How well do you communicate? Most of us will answer in light of our ability to present our thoughts and ideas in cogent ways. But I would suggest that the finest art of communication in our family life is not expressing our ideas. It is understanding the thoughts and ideas of the other people in the family.
This is a recurring theme of the book of Proverbs. “A fool takes no pleasure in understanding, but only in expressing his opinion” (Prov. 18:2). The agenda of a fool in conversation is getting things off his chest. Even when he is not speaking, he is not truly listening. He is simply shaping what he will say next. His next volley in the conversation is not returning the ball you served, but serving a new ball.
We have all been fools in conversation. Years ago, I had a late-night talk with my son. I had something to say. He quickly realized that he would be listening. At the end of my monologue I said: “Well, I am glad we had a chance to talk. I am going to pray with you and go to bed.” Within minutes, he was knocking on my bedroom door: “Dad, you said you were glad we had a good talk. I just wanted to point out that I did not say anything.” I was a fool that night. I could have had a real conversation. I could have asked good questions. Everything I wanted to say could have been said in the context of drawing my son out. Instead, I found no pleasure in understanding him; I was interested only in expressing my own opinion.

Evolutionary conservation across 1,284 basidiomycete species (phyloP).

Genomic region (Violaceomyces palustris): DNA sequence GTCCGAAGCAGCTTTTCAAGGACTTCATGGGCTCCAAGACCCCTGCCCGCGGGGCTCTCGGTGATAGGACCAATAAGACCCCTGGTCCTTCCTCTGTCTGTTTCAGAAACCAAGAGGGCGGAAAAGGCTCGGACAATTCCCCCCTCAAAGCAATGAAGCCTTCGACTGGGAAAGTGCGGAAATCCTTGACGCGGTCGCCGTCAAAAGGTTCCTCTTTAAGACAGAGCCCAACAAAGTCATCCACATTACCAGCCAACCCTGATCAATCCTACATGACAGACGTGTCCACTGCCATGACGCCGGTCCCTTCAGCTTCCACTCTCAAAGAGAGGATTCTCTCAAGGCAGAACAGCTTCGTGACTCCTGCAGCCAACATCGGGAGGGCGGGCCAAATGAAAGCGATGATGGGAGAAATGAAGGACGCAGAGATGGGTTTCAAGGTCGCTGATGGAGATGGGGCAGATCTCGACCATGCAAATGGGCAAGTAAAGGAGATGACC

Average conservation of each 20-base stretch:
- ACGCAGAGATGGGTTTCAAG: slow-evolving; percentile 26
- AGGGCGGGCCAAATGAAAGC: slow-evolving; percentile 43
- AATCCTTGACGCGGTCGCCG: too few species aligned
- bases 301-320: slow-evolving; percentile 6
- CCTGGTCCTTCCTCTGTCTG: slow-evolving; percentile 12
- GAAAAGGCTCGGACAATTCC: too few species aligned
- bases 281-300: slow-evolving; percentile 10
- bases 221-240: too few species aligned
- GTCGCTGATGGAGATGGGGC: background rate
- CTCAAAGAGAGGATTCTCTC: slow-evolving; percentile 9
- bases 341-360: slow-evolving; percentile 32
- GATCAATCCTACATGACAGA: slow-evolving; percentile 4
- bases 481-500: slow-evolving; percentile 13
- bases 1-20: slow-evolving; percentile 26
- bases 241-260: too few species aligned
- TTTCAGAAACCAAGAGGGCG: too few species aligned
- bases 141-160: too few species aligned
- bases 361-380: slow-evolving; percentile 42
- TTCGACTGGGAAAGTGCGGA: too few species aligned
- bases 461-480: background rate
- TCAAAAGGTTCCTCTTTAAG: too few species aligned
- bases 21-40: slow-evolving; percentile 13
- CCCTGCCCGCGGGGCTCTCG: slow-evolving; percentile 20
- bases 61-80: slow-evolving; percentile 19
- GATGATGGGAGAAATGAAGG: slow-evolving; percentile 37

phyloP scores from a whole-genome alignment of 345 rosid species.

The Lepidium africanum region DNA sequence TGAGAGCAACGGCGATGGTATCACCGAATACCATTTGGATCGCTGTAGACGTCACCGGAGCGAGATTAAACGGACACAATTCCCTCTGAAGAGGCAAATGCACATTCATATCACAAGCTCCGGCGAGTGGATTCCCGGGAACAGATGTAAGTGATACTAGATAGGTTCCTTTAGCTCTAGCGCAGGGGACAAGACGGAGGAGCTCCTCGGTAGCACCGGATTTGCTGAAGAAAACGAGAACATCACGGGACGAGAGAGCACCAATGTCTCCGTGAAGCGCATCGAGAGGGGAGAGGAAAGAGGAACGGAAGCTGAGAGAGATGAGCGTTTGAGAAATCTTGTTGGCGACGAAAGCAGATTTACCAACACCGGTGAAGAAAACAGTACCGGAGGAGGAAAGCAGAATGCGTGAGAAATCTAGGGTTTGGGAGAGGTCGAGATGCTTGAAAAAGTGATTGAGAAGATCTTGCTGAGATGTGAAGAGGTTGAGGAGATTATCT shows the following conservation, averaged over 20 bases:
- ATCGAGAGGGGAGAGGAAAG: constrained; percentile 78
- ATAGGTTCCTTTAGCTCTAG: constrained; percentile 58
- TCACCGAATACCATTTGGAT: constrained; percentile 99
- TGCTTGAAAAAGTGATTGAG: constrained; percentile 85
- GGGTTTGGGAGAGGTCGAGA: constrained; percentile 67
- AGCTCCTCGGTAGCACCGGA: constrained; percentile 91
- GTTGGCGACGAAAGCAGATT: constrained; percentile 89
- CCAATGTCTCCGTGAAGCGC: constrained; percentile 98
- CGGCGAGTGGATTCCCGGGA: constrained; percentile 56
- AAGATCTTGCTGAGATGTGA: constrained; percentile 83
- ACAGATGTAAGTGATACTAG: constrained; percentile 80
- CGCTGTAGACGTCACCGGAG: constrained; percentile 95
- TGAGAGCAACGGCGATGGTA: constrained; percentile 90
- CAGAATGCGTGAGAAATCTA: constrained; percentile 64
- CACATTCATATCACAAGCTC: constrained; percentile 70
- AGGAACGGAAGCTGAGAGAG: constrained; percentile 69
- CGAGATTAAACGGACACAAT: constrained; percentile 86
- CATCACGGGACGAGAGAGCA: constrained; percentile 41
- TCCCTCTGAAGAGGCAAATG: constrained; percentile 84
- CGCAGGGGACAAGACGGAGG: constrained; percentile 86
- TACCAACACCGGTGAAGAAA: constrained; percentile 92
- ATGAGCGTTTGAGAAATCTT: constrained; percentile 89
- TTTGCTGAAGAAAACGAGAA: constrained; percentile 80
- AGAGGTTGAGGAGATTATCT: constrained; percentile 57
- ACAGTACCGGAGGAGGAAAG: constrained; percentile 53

A later verse in Proverbs 18 observes, “If one gives an answer before he hears, it is his folly and shame.” (v. 13) The fool responds without really hearing, with no careful thought or consideration. Speaking in haste is shameful. When we don’t listen, we disclose a low regard for the other’s words and a high regard for our own.
Parents frequently answer before listening. Your daughter begins to ask a question, but you interrupt her: “I know what you are going to ask. The answer is, ‘No.’”
“But, Dad,” she responds.
“What part of ‘No’ do you not understand?”
“But, Dad, I didn’t even ask my question.”
“You don’t have to ask your question. I’m your dad, I know what you’re going to say before you speak.”
My daughter never walks away from this interchange grateful for a father who can read minds. She feels provoked. She feels powerless in the face of my caprice. I may have even violated the warning of Ephesians 6:4: “Fathers, do not provoke your children to anger.”
Notice the virtue of listening in Proverbs 20:5: “The purpose in a man’s heart is like deep water, but a man of understanding will draw it out.” The goals and motivations of the human heart are not easily discovered. The patience, skill, and ability of an understanding person are required to draw out those deep waters.